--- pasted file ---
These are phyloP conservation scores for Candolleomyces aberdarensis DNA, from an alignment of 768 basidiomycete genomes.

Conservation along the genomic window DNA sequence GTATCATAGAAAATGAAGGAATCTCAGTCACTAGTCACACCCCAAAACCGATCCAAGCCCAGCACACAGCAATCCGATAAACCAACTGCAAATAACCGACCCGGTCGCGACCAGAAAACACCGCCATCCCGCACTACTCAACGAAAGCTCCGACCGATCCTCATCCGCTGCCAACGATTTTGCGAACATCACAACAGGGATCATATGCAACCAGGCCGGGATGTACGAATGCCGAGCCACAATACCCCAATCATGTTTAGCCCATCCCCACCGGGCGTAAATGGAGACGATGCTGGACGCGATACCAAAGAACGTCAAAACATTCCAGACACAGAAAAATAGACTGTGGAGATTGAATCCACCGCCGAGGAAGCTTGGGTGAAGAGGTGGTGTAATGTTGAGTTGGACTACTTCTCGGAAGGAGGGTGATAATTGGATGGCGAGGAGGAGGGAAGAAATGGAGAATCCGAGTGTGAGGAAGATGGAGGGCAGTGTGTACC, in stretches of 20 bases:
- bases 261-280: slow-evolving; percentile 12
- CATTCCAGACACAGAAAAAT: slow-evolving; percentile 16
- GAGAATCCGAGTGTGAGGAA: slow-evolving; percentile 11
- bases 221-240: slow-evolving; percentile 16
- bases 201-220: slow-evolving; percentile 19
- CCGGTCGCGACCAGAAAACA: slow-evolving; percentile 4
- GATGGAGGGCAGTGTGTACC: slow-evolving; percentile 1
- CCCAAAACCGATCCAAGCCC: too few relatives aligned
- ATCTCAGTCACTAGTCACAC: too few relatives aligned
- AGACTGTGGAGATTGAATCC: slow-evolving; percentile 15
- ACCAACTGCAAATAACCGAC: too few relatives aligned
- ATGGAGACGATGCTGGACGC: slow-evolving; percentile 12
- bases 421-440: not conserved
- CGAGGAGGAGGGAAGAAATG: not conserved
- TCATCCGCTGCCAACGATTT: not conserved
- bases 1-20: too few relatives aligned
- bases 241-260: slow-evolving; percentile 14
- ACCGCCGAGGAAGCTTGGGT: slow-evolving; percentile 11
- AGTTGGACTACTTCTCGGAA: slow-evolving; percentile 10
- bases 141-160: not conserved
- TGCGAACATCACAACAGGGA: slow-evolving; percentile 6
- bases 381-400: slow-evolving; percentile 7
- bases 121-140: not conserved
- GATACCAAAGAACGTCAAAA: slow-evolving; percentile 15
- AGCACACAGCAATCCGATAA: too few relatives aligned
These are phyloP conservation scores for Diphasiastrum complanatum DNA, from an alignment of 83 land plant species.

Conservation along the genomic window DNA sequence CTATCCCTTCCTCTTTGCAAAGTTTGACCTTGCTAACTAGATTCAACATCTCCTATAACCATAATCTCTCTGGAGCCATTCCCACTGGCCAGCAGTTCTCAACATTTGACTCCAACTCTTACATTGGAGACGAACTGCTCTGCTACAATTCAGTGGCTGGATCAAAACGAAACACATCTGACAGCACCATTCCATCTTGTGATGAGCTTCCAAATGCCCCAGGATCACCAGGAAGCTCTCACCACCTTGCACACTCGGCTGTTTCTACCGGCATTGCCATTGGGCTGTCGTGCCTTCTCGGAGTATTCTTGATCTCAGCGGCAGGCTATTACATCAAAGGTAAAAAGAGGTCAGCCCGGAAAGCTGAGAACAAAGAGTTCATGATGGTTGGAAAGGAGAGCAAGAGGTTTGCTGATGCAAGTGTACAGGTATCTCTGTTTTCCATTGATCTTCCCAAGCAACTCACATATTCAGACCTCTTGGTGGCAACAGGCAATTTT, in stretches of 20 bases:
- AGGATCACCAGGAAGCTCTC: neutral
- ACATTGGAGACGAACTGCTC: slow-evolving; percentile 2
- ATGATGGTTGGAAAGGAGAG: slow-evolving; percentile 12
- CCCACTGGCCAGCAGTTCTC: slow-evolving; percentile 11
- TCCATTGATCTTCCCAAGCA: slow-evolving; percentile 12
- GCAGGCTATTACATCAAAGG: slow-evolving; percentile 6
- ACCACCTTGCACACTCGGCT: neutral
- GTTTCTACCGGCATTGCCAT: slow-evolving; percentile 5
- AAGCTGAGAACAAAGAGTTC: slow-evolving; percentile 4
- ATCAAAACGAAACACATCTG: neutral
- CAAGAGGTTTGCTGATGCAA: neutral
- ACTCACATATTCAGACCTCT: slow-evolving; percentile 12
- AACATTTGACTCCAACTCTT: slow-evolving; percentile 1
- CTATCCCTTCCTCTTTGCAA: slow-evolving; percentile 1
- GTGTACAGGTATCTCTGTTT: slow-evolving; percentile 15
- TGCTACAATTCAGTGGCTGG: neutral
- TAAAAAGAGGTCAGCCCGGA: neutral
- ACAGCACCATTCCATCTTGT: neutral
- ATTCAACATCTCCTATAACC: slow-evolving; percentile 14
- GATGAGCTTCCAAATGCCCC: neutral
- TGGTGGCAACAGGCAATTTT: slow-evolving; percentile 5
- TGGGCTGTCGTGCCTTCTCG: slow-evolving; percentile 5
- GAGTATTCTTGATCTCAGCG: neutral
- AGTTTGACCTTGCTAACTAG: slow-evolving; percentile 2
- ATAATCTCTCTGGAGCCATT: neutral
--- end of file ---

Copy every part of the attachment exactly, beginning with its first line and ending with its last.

These are phyloP conservation scores for Candolleomyces aberdarensis DNA, from an alignment of 768 basidiomycete genomes.

Conservation along the genomic window DNA sequence GTATCATAGAAAATGAAGGAATCTCAGTCACTAGTCACACCCCAAAACCGATCCAAGCCCAGCACACAGCAATCCGATAAACCAACTGCAAATAACCGACCCGGTCGCGACCAGAAAACACCGCCATCCCGCACTACTCAACGAAAGCTCCGACCGATCCTCATCCGCTGCCAACGATTTTGCGAACATCACAACAGGGATCATATGCAACCAGGCCGGGATGTACGAATGCCGAGCCACAATACCCCAATCATGTTTAGCCCATCCCCACCGGGCGTAAATGGAGACGATGCTGGACGCGATACCAAAGAACGTCAAAACATTCCAGACACAGAAAAATAGACTGTGGAGATTGAATCCACCGCCGAGGAAGCTTGGGTGAAGAGGTGGTGTAATGTTGAGTTGGACTACTTCTCGGAAGGAGGGTGATAATTGGATGGCGAGGAGGAGGGAAGAAATGGAGAATCCGAGTGTGAGGAAGATGGAGGGCAGTGTGTACC, in stretches of 20 bases:
- bases 261-280: slow-evolving; percentile 12
- CATTCCAGACACAGAAAAAT: slow-evolving; percentile 16
- GAGAATCCGAGTGTGAGGAA: slow-evolving; percentile 11
- bases 221-240: slow-evolving; percentile 16
- bases 201-220: slow-evolving; percentile 19
- CCGGTCGCGACCAGAAAACA: slow-evolving; percentile 4
- GATGGAGGGCAGTGTGTACC: slow-evolving; percentile 1
- CCCAAAACCGATCCAAGCCC: too few relatives aligned
- ATCTCAGTCACTAGTCACAC: too few relatives aligned
- AGACTGTGGAGATTGAATCC: slow-evolving; percentile 15
- ACCAACTGCAAATAACCGAC: too few relatives aligned
- ATGGAGACGATGCTGGACGC: slow-evolving; percentile 12
- bases 421-440: not conserved
- CGAGGAGGAGGGAAGAAATG: not conserved
- TCATCCGCTGCCAACGATTT: not conserved
- bases 1-20: too few relatives aligned
- bases 241-260: slow-evolving; percentile 14
- ACCGCCGAGGAAGCTTGGGT: slow-evolving; percentile 11
- AGTTGGACTACTTCTCGGAA: slow-evolving; percentile 10
- bases 141-160: not conserved
- TGCGAACATCACAACAGGGA: slow-evolving; percentile 6
- bases 381-400: slow-evolving; percentile 7
- bases 121-140: not conserved
- GATACCAAAGAACGTCAAAA: slow-evolving; percentile 15
- AGCACACAGCAATCCGATAA: too few relatives aligned
These are phyloP conservation scores for Diphasiastrum complanatum DNA, from an alignment of 83 land plant species.

Conservation along the genomic window DNA sequence CTATCCCTTCCTCTTTGCAAAGTTTGACCTTGCTAACTAGATTCAACATCTCCTATAACCATAATCTCTCTGGAGCCATTCCCACTGGCCAGCAGTTCTCAACATTTGACTCCAACTCTTACATTGGAGACGAACTGCTCTGCTACAATTCAGTGGCTGGATCAAAACGAAACACATCTGACAGCACCATTCCATCTTGTGATGAGCTTCCAAATGCCCCAGGATCACCAGGAAGCTCTCACCACCTTGCACACTCGGCTGTTTCTACCGGCATTGCCATTGGGCTGTCGTGCCTTCTCGGAGTATTCTTGATCTCAGCGGCAGGCTATTACATCAAAGGTAAAAAGAGGTCAGCCCGGAAAGCTGAGAACAAAGAGTTCATGATGGTTGGAAAGGAGAGCAAGAGGTTTGCTGATGCAAGTGTACAGGTATCTCTGTTTTCCATTGATCTTCCCAAGCAACTCACATATTCAGACCTCTTGGTGGCAACAGGCAATTTT, in stretches of 20 bases:
- AGGATCACCAGGAAGCTCTC: neutral
- ACATTGGAGACGAACTGCTC: slow-evolving; percentile 2
- ATGATGGTTGGAAAGGAGAG: slow-evolving; percentile 12
- CCCACTGGCCAGCAGTTCTC: slow-evolving; percentile 11
- TCCATTGATCTTCCCAAGCA: slow-evolving; percentile 12
- GCAGGCTATTACATCAAAGG: slow-evolving; percentile 6
- ACCACCTTGCACACTCGGCT: neutral
- GTTTCTACCGGCATTGCCAT: slow-evolving; percentile 5
- AAGCTGAGAACAAAGAGTTC: slow-evolving; percentile 4
- ATCAAAACGAAACACATCTG: neutral
- CAAGAGGTTTGCTGATGCAA: neutral
- ACTCACATATTCAGACCTCT: slow-evolving; percentile 12
- AACATTTGACTCCAACTCTT: slow-evolving; percentile 1
- CTATCCCTTCCTCTTTGCAA: slow-evolving; percentile 1
- GTGTACAGGTATCTCTGTTT: slow-evolving; percentile 15
- TGCTACAATTCAGTGGCTGG: neutral
- TAAAAAGAGGTCAGCCCGGA: neutral
- ACAGCACCATTCCATCTTGT: neutral
- ATTCAACATCTCCTATAACC: slow-evolving; percentile 14
- GATGAGCTTCCAAATGCCCC: neutral
- TGGTGGCAACAGGCAATTTT: slow-evolving; percentile 5
- TGGGCTGTCGTGCCTTCTCG: slow-evolving; percentile 5
- GAGTATTCTTGATCTCAGCG: neutral
- AGTTTGACCTTGCTAACTAG: slow-evolving; percentile 2
- ATAATCTCTCTGGAGCCATT: neutral